The Department of Justice announced Thursday it will be filing a lawsuit against the state of Texas, the Secretary of State and the director of the state’s Department of Public Safety over its newly implemented voter identification law. The Department is also filing a motion to intervene as a party in a redistricting case in the state.
In July, the Justice Department asked a court in Texas to “bail-in” the state under Section 3 of the Voting Rights Act, which would require the state to gain permission from the DOJ before enacting new voting laws. The Department’s latest action against the state says Texas’ voter ID law violates both Section 2 of the Voting Rights Act and the 14th and 15th Amendments.
“We will not allow the Supreme Court’s recent decision to be interpreted as open season for states to pursue measures that suppress voting rights,” Attorney General Eric Holder said in a statement.
In 2012, a federal court in Washington found the Texas voter ID law and the redistricting plans to be discriminatory against certain race and language groups. In June, however, when the Supreme Court struck down Section 4 of the Voting Rights Act, the decisions of the court were thrown out. Section 4 determined what states needed to seek permission from the federal government before enacting new voting laws, and without it Texas and 14 other states with a history of voter discrimination are free to enact voting laws without federal pre-clearance.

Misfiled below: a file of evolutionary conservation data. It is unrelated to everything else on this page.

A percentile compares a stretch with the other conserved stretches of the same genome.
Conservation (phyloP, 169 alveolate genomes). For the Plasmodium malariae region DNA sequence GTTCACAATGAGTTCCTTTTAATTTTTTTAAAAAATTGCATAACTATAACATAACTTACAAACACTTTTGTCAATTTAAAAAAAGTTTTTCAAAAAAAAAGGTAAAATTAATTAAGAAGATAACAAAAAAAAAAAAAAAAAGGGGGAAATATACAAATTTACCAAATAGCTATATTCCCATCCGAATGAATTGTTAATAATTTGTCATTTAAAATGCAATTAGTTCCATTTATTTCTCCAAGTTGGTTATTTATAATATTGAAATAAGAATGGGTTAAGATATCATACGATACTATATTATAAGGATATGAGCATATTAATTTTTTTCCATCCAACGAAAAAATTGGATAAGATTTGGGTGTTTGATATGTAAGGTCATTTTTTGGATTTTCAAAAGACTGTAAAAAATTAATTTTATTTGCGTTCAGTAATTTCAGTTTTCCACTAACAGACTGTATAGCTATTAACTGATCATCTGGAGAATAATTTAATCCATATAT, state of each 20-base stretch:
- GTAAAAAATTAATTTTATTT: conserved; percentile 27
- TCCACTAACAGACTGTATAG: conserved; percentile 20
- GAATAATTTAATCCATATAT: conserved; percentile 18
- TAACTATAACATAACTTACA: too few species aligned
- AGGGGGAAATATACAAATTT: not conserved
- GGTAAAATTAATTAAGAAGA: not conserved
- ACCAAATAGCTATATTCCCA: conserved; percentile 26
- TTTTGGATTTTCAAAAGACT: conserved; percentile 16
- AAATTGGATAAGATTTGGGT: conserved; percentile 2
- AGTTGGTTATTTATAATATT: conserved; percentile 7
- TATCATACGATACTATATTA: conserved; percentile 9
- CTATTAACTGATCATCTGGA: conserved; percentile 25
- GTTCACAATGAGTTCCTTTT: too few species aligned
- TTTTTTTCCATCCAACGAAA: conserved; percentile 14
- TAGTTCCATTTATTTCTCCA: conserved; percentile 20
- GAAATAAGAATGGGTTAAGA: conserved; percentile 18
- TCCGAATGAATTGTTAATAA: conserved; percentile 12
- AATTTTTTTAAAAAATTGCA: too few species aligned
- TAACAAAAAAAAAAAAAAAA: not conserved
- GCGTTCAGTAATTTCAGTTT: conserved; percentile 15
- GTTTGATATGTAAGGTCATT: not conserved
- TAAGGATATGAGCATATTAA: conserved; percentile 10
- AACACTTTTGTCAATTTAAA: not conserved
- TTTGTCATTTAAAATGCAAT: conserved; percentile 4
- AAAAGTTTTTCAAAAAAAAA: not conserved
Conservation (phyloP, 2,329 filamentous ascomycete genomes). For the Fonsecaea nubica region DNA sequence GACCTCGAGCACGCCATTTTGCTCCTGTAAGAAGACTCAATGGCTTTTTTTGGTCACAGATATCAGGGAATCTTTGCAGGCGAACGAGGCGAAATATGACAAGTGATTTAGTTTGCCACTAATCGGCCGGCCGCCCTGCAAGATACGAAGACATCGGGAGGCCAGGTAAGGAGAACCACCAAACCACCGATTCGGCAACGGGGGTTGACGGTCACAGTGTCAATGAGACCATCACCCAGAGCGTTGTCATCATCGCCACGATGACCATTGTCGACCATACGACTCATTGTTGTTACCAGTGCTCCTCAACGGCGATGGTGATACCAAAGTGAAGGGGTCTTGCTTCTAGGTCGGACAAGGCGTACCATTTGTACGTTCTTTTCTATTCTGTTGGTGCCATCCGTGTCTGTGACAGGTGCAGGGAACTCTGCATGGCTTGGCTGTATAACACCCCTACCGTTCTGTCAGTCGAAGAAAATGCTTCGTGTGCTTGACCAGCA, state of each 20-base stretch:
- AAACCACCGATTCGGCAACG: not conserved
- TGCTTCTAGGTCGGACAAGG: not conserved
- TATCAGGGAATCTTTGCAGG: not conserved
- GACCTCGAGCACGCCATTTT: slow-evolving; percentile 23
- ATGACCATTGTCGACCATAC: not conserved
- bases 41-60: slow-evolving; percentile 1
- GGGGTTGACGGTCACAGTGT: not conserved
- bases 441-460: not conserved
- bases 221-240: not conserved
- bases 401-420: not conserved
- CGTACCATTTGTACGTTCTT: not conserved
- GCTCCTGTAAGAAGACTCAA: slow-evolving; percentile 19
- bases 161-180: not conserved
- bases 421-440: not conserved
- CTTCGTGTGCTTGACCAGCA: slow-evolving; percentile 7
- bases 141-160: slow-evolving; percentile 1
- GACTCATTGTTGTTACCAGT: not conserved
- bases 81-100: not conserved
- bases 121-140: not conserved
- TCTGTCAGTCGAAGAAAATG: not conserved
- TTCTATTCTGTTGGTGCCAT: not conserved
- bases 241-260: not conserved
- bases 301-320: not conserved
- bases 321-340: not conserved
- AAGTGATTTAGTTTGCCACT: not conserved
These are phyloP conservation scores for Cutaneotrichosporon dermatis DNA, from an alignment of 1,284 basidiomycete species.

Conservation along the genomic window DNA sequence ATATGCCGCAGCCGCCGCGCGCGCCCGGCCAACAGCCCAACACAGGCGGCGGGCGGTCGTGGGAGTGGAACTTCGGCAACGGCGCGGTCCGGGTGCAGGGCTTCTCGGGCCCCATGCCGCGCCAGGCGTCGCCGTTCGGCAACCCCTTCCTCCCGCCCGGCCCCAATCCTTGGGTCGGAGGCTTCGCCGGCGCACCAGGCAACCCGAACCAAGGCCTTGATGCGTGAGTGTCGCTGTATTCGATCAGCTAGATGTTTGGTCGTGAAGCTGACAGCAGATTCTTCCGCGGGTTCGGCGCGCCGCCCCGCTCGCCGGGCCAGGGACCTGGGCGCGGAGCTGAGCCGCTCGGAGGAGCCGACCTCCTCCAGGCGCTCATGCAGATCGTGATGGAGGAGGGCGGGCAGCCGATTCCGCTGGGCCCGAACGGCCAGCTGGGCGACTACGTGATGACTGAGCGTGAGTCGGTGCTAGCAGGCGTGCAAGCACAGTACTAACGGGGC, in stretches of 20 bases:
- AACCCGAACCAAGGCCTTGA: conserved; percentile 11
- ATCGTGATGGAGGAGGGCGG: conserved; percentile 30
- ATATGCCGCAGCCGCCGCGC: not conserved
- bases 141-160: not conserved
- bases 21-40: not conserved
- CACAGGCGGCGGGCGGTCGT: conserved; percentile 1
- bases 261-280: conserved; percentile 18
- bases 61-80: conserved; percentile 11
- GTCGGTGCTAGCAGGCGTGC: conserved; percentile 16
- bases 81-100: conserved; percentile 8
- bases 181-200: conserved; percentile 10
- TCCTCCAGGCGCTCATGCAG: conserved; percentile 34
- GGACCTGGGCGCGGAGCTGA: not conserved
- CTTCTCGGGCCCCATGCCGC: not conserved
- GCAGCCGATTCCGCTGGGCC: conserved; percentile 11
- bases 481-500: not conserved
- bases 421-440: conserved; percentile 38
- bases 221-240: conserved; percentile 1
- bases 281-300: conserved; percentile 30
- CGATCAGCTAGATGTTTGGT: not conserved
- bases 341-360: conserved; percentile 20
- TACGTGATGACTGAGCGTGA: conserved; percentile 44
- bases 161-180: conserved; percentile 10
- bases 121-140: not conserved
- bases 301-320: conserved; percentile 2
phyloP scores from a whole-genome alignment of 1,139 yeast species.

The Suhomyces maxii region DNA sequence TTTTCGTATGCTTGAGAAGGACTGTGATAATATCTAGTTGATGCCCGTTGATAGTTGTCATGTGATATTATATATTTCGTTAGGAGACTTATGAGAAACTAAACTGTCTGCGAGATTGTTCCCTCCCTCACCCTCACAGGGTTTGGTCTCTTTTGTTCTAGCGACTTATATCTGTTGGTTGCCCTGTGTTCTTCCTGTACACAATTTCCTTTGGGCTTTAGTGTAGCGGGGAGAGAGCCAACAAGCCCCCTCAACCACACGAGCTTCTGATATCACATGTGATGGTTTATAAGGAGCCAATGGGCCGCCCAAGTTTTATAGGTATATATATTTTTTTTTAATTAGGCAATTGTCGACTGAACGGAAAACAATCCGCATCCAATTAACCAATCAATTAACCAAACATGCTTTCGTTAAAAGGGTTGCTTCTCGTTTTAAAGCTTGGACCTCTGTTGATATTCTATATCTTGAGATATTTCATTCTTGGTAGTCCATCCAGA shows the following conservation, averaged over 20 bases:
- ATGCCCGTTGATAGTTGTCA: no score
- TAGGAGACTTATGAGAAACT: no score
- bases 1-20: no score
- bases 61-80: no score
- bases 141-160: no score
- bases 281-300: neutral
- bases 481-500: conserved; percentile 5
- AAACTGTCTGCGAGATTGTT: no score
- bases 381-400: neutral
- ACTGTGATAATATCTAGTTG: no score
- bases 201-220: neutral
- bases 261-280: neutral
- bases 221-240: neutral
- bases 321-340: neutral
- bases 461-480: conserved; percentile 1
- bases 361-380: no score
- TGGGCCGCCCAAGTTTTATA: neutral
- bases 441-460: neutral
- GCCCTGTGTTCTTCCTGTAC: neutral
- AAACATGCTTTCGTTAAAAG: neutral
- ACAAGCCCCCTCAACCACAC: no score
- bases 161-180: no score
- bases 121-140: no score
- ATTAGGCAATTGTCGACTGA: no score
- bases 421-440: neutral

Just hours after the announcement of the decision, Texas Attorney General Greg Abbott said the redistricting maps and voter ID law, which originally passed in 2011, would take effect immediately.
The Justice Department’s suit against the law says it was enacted to prevent people of certain race and minority language groups from voting, and asks that Texas be bailed-in to the preclearance requirements under Section 3 of the Voting Rights Act. The Department also contends that the state’s 2011 redistricting maps were designed for the same purpose—to prevent certain minority groups from voting. In that case, the Department is also seeking to bail-in Texas under Section 3.
“We are determined to use all available authorities, including remaining sections of the Voting Rights Act, to guard against discrimination and, where appropriate, to ask federal courts to require preclearance of new voting changes,” Holder said. “ This represents the Department’s latest action to protect voting rights, but it will not be our last.”
North Carolina, whose governor recently signed sweeping voting provisions into law last week, is likely to face similar scrutiny in the coming months.